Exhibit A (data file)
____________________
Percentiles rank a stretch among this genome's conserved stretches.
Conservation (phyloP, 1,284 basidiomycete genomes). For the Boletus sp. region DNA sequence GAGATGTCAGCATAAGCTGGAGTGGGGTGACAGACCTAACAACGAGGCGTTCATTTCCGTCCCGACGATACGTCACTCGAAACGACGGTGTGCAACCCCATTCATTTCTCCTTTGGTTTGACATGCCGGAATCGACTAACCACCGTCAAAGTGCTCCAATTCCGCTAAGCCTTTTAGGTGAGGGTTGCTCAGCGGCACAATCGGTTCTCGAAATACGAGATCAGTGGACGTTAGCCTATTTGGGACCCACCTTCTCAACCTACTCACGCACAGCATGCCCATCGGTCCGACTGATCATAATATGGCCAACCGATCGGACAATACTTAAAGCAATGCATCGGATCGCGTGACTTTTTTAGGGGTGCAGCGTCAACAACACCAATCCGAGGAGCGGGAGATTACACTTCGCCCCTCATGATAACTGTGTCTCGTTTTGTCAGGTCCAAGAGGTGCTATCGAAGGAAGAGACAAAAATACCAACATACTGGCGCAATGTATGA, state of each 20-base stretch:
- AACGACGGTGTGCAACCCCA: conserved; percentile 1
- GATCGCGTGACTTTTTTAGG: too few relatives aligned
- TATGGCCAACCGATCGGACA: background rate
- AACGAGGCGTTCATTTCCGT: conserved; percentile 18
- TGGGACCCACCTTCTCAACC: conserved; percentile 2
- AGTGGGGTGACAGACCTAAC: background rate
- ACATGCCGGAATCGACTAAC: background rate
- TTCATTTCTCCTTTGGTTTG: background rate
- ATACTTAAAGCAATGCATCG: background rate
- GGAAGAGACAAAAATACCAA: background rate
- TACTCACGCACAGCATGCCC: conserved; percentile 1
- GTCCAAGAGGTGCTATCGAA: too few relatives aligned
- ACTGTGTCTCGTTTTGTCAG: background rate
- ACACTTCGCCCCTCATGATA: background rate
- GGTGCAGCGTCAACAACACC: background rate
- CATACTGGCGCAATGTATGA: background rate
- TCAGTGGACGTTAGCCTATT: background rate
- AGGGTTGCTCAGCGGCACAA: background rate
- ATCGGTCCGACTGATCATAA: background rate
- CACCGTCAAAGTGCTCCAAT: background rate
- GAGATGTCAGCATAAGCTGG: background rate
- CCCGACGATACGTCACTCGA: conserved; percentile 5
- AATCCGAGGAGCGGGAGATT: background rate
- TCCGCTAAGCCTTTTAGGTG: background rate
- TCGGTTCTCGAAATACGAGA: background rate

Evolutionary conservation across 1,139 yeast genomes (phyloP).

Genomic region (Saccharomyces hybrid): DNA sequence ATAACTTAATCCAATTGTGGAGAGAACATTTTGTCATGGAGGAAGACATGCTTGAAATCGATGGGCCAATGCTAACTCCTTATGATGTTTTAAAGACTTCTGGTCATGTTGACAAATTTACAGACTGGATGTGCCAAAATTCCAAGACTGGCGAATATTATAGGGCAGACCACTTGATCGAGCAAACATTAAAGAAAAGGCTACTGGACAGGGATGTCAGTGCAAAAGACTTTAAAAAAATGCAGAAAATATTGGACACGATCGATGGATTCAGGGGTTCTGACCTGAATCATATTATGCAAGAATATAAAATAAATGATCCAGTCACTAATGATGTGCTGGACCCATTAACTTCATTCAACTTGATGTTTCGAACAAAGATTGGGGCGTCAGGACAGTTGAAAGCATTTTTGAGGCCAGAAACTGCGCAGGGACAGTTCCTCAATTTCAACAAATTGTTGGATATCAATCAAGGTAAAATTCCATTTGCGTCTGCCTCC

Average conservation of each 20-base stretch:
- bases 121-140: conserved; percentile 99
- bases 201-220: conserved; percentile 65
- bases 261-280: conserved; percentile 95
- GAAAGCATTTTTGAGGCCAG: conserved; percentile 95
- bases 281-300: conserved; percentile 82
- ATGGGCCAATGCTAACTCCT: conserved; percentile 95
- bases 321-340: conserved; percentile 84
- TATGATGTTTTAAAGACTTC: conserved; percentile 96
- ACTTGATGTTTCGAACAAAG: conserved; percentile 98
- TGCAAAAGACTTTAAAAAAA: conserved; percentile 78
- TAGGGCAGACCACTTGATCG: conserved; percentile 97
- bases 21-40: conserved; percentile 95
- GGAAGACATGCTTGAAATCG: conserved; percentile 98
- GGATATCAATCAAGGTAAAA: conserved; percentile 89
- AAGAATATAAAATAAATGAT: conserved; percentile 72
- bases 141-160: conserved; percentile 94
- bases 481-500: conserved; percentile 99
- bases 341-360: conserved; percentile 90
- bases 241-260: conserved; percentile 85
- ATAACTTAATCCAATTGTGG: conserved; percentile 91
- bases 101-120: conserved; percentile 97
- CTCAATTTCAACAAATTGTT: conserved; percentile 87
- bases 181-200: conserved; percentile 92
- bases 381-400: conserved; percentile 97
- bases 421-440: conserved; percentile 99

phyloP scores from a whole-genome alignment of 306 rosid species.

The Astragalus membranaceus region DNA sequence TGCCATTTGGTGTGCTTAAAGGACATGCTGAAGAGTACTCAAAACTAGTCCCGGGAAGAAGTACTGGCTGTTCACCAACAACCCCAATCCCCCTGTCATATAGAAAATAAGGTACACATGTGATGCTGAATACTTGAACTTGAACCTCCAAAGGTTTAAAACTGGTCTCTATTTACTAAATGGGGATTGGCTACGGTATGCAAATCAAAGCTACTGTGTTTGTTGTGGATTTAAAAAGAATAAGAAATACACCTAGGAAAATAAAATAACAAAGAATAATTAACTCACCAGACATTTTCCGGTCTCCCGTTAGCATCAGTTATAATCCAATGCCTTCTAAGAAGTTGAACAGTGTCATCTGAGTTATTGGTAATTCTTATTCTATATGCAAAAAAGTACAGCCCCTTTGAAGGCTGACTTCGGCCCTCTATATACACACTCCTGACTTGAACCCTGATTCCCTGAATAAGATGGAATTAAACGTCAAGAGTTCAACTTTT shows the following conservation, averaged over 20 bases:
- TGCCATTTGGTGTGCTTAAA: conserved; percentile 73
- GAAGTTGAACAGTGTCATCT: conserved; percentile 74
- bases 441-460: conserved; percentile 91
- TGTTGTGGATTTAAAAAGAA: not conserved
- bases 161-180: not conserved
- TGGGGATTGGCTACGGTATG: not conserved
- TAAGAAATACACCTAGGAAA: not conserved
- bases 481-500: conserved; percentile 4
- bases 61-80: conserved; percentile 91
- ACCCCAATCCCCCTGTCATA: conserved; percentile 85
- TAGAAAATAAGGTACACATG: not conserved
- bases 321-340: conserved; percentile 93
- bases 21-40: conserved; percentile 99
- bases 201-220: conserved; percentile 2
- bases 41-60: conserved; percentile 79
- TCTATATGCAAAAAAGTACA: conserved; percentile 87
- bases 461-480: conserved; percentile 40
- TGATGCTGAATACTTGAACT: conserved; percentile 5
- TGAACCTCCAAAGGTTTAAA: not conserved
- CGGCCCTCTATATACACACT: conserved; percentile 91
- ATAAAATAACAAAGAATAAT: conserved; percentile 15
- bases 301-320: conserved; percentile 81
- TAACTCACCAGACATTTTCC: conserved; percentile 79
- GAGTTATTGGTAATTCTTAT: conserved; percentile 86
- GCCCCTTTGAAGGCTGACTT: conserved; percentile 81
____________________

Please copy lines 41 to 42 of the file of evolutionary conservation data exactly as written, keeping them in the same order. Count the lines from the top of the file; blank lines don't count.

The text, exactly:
- TAGGGCAGACCACTTGATCG: conserved; percentile 97
- bases 21-40: conserved; percentile 95